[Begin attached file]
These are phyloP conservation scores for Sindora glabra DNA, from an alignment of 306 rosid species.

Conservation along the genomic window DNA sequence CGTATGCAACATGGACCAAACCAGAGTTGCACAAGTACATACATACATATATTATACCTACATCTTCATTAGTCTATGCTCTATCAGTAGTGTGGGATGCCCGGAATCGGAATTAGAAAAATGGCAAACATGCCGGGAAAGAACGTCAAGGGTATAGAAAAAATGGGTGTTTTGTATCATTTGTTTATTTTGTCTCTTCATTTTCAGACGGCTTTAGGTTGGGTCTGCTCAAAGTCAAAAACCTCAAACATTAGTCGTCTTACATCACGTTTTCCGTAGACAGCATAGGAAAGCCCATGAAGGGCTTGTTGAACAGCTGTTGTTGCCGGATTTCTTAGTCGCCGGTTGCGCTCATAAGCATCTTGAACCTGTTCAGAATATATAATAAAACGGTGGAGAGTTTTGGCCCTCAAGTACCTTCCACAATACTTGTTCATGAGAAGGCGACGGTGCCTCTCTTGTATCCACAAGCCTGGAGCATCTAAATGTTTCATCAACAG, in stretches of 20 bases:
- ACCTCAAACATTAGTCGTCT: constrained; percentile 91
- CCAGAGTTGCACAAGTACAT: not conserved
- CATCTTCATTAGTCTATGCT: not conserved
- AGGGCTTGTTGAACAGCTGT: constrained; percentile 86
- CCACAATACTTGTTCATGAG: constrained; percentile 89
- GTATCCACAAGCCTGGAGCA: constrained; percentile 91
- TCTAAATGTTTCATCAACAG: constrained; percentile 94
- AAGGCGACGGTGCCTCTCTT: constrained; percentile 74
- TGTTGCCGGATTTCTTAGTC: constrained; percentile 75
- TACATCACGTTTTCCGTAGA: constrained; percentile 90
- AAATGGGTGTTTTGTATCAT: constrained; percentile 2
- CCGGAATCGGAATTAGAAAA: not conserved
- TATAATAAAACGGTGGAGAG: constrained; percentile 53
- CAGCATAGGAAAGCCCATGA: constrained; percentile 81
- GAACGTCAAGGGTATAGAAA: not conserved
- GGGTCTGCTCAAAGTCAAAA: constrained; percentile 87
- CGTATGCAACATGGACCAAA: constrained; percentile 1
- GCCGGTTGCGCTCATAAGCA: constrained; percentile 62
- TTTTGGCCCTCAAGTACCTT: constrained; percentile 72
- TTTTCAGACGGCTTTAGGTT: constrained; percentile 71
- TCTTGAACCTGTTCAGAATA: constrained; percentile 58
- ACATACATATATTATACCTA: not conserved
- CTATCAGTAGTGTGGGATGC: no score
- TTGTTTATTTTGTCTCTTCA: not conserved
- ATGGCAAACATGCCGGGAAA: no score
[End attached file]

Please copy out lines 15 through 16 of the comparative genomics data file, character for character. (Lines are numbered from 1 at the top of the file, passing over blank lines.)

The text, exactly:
- TATAATAAAACGGTGGAGAG: constrained; percentile 53
- CAGCATAGGAAAGCCCATGA: constrained; percentile 81